Stop TB Partnership

Coming Home Healthy: Kamil Israilov's Story


"Fever, weakness, coughing up blood... Tuberculosis took away my strength and my health. But my main losses came later: due to my illness, I lost my job and a place to live. In a foreign country, this is the same as dying."

When one day 15 years ago, Kamil saw a friend who came to visit his native Osh in Kyrgyzstan after moving to Kazakhstan’s capital city of Almaty, it didn’t take long for Kamil to make a decision to move to Kazakhstan as well. He was recently divorced and ready to make a fresh start. After the divorce, living at home brought painful memories and Kamil was eager to wipe his slate clean and not give his mother a reason for constant worry about her son’s future. There were also some issues at work, which made the decision to move to Kazakhstan easy for him. Kamil packed his bags and set off with his friend for the big city.

Big city brought big challenges. Kamil needed to rent a room, find a job and save as much as possible so that he could send money back home to help his family. It was not easy to save for a single man in a big city with lots of opportunities to spend his hard-earned savings. At first, everything went well. Kamil had a skill that was in great demand -- he was a driver. Just like back home in Osh, Kamil landed a job with a bus depot, and rented a room nearby. He learned to cook simple meals and do his laundry.

The private transportation company where Kamil worked allowed him to keep the bus overnight and park it near his rented room. Every morning for 10 years, Kamil was at the wheel driving his bus. "It seemed to me that I had become a part of this city and this country, even though it was not my homeland. I had a job, friends, and was hoping to meet a woman with whom I could share my life. Unfortunately it didn’t work out," recalls Kamil.

Kamil ran into a streak of bad luck when he lost his identification papers. He needed to have them reissued back home in Kyrgyzstan but couldn’t travel there without his passport. At the same time, Kamil started to feel unwell and weak. He had a bad cough that he thought was just bronchitis and all he needed was some medicine to feel better again. He could barely drag himself to work and kept on coughing and losing weight. One night, he woke up with severe chest pain and drenched in sweat. He was so weak, he could not get out of bed. At that point, when Kamil started to cough up blood, he realized the full extent of his illness - he had tuberculosis.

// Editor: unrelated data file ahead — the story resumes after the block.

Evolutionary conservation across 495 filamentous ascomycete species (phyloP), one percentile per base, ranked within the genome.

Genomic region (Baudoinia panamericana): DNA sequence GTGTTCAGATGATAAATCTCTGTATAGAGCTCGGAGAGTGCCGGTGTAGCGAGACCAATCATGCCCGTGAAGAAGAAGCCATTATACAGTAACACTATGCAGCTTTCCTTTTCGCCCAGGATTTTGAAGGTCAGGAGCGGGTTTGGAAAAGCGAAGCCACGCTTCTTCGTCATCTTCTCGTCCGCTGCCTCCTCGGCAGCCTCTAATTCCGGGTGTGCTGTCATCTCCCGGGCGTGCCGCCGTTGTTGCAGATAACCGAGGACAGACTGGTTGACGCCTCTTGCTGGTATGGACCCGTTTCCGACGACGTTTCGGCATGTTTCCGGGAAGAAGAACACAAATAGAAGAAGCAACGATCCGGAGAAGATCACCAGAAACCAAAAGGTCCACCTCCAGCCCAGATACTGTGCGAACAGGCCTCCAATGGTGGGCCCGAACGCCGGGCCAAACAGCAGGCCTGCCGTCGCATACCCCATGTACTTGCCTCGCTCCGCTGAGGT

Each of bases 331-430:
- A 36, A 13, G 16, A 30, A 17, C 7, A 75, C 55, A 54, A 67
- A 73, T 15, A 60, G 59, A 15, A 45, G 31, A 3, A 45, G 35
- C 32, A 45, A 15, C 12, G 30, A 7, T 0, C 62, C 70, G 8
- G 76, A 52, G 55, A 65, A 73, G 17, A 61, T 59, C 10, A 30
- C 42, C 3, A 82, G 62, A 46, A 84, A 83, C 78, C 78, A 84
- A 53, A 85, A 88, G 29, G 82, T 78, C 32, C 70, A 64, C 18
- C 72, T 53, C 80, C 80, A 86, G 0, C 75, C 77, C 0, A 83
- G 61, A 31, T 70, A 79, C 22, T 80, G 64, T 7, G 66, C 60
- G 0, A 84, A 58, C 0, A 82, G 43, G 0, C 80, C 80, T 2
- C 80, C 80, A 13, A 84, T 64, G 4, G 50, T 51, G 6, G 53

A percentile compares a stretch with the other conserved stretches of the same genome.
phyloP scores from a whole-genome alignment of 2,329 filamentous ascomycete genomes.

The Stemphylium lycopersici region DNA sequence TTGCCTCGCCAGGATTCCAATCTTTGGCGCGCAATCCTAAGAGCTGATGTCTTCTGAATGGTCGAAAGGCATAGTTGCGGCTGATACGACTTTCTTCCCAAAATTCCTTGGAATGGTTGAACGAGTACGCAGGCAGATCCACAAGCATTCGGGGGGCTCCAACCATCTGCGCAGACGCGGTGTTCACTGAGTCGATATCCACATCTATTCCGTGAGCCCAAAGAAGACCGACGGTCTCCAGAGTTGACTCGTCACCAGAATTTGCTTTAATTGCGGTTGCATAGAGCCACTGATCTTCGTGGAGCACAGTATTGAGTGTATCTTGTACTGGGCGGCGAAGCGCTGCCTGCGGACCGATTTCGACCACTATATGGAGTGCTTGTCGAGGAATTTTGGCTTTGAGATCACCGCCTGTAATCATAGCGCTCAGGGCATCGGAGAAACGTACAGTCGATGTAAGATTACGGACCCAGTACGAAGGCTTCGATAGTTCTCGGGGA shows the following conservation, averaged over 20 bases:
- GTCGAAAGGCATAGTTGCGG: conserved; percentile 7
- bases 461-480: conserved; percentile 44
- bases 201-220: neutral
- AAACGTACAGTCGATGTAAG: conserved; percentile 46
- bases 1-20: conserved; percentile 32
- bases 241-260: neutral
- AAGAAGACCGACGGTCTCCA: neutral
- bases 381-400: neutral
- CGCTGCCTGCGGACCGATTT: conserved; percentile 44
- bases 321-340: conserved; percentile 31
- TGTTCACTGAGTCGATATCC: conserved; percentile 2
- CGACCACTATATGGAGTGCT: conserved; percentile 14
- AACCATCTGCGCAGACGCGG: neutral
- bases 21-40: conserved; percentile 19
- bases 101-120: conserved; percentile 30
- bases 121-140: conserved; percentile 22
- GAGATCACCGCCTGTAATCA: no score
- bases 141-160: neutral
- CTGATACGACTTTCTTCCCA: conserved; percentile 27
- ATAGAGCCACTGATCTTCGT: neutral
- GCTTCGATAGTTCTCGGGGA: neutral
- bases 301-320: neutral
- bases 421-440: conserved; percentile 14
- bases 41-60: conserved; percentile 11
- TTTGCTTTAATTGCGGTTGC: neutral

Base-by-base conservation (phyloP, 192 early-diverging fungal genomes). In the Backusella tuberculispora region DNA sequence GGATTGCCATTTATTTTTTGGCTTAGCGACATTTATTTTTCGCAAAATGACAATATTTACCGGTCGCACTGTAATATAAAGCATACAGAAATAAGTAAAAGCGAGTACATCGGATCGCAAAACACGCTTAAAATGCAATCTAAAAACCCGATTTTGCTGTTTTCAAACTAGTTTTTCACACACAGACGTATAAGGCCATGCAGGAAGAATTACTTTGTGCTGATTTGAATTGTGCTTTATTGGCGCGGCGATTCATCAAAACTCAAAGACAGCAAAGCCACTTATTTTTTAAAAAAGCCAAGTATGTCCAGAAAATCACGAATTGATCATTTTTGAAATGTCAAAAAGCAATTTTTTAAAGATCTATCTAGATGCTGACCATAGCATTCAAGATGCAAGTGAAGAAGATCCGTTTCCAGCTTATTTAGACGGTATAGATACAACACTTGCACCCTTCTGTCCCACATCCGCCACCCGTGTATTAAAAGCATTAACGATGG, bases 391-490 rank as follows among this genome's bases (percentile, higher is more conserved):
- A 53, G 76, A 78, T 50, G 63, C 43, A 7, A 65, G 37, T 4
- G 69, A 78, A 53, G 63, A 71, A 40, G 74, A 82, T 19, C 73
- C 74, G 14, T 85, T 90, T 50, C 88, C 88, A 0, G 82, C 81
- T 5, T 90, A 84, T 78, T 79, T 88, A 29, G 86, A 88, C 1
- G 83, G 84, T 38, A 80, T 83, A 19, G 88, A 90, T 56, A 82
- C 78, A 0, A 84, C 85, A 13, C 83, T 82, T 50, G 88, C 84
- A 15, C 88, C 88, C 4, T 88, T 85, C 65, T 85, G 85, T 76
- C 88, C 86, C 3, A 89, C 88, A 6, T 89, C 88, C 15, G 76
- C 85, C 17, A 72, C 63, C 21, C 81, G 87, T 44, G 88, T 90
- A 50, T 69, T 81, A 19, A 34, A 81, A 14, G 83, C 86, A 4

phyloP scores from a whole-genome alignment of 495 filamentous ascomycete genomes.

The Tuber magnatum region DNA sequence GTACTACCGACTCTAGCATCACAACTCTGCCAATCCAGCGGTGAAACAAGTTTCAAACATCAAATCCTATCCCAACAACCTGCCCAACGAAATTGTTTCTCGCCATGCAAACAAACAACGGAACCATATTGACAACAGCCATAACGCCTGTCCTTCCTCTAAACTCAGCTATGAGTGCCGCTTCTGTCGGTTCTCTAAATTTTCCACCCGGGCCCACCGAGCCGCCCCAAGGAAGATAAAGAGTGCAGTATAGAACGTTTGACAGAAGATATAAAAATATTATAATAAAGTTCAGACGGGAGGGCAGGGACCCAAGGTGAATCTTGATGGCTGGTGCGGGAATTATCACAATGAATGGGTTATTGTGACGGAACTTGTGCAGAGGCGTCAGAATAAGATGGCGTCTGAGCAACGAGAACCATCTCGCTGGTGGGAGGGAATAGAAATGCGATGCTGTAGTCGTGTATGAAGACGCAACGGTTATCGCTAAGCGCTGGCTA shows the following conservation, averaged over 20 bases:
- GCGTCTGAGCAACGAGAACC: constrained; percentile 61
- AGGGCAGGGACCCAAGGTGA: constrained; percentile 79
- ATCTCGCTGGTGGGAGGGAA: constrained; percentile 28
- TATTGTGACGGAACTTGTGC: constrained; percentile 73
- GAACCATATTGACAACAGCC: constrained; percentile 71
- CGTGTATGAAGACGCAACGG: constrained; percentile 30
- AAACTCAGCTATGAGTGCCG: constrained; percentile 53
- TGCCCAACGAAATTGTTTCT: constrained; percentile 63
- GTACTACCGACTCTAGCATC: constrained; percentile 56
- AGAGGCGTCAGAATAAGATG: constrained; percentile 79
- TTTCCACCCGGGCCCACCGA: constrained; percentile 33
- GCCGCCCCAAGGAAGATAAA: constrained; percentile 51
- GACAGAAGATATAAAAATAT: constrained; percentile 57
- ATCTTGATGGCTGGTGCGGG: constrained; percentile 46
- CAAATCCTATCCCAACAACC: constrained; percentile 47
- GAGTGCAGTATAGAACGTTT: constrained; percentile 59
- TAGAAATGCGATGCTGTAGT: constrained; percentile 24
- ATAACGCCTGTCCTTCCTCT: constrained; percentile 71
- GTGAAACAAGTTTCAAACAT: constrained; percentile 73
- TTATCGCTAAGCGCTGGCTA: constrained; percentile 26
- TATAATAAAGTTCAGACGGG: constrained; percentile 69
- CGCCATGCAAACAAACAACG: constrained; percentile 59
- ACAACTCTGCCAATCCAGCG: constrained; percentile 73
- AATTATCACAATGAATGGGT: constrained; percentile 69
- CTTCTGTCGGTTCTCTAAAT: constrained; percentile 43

He called an ambulance, but doctors refused to come to a patient who was not registered and not even a citizen of Kazakhstan. Kamil was desperate: he begged for help and even warned that he might infect others if he continued to drive the bus while being sick. Finally, the doctors came to help him.

At the hospital, his diagnosis was confirmed as tuberculosis. It was at the time that was most difficult for Kamil, with no family or friends nearby, when the Almaty-based Zabota Crisis Center came to save him. Zabota, a non-governmental organization, was engaged by Project HOPE under "Addressing Cross-Border TB and TB/AIDS Among Labor Migrants" - a program supported by the Global Fund to Fight AIDS, Tuberculosis and Malaria. "We work with migrant workers as part of the Project HOPE Kazakhstan Project on cross border control and treatment of tuberculosis and its multi- and extensively drug resistant forms as well as TB/HIV co-infection. We have agreements with hospitals, which let us know when they admit migrants who are presumed to have tuberculosis. If the diagnosis is confirmed, we help with medical exams and admission to tuberculosis hospitals for treatment," notes Ulzhan Lukpanova, Zabota’s Director.

Kamil was admitted for inpatient treatment to a district TB hospital in Almaty and thanks to the caring medical staff and support from Zabota, Kamil’s condition had improved. Every time, when social workers from Zabota came to visit him in the hospital, Kamil was amazed with their selflessness and kindness. "I have seen them before. These young men and women had been on my bus handing to passengers leaflets about free TB screenings and available support. I didn’t believe this was true and that free treatment was available for me - a migrant worker, and I doubted that anyone even cared about my health."

Kamil was flying high when three months later he was discharged from the TB hospital fully cured. However, when he came back to his rented room, his good mood quickly dissipated. Kamil saw his belongings strewn all over. His landlady kept repeating just one word - "tuberculosis" and no longer wanted him as a tenant. Kamil was eager to get back to work, but the bus company had dissolved. His friends of many years no longer answered his calls. In desperation Kamil turned to Zabota for help again. Zabota volunteers persuaded the doctors at the TB hospital to let Kamil stay at the hospital for another month even though it was against the rules. Thanks to the help from the Kyrgyz Cultural Association, which contacted the Kyrgyz Republic Consulate in Kazakhstan and a local prosecutor’s office, Kamil’s lost documents are now finally being reissued.

It has been more than three years since Kamil’s last visit to his homeland and over a year since he heard from his family. When Kamil was visiting his home last time, his father was very ill. Kamil does not know how his dad is doing and even if he is still alive, but is looking forward to being able to hug again his father, brothers, and all his relatives. He has decided to return to Kyrgyzstan. Most importantly, he is coming home healthy!